Paper documents scanned to .pdf often have random dots and speckles on the pages. What tool in Adobe Acrobat DC do I use to remove or erase them?
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Scanning paper docs. to .pdf often results in random dots and speckles appearing on the pages. What tool in Acrobat DC do you use to remove or erase those random dots or speckles?
(I just downloaded DC. I learning how to use it on the job. The Adobe salesperson who sold me the produce on July 19, 2016 assured me that DC had such a built-in erasure or removal tool for the removal of random dots and speckles. So, I want to know where that tool is located in DC.)
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On the scanner dialog, you can select to optimize your scanned images, but with newer versions of Acrobat, there is no longer a "despeckle" option (which was there until probably Acrobat 9). You can try to see if a combination of the available options will give you a despeckled image. I would try to use the despeckle option that comes with my scanner software. To use that, you would have to select the native scanner user interface vs. Acrobat's scanner interface.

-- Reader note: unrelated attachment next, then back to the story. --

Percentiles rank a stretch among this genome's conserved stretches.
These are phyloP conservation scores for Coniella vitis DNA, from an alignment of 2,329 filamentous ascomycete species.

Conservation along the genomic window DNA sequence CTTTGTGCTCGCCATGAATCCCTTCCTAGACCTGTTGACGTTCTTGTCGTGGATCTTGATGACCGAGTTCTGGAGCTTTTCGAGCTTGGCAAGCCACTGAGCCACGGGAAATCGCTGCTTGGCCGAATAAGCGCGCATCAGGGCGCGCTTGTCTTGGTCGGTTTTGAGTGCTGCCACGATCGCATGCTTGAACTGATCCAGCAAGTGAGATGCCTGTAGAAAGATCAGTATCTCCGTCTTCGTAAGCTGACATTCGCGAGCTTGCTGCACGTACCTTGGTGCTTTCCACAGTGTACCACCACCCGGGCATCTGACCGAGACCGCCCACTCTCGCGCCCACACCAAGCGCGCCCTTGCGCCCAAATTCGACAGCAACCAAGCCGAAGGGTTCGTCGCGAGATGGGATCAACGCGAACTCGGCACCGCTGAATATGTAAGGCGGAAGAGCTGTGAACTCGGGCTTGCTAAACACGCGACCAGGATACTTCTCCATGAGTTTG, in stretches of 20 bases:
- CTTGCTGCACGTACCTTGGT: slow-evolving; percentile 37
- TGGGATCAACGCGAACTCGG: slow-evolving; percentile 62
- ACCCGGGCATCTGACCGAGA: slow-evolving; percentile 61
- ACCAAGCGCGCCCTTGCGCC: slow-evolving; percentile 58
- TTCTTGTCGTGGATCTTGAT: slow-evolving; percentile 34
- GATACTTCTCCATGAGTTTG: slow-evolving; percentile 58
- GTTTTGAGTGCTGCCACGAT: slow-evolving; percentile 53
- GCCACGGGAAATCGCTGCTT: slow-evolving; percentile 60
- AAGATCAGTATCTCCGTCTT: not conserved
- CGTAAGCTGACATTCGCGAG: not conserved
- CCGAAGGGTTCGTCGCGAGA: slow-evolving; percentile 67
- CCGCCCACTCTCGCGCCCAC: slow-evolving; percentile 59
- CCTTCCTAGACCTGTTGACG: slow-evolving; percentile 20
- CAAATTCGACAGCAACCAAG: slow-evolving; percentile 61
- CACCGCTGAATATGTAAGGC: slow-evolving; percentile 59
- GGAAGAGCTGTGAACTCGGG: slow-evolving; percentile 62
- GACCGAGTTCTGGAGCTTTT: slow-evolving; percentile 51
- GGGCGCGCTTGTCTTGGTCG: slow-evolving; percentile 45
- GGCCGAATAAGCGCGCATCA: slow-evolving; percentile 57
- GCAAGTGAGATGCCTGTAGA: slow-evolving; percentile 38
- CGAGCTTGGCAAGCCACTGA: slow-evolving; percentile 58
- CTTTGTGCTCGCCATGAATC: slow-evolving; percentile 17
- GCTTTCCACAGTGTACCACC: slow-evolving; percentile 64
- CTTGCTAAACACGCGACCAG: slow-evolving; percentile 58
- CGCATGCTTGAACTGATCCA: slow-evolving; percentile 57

Here is what a chat agent suggested as a way of removing random dots and speckles from scanned documents:
Priyanka: I would like to inform you that there is no erase option is present (sic) under Acrobat pro dc
Priyanka: but yes you can do one thing
carl kirsch: I should be able to "edit" any speckle or random dot out of existence.
Priyanka: you can got (sic) to edit pdf and then select text box and then past (sic) it to those places where dots are present
Priyanka: then select the text box and change the color as white.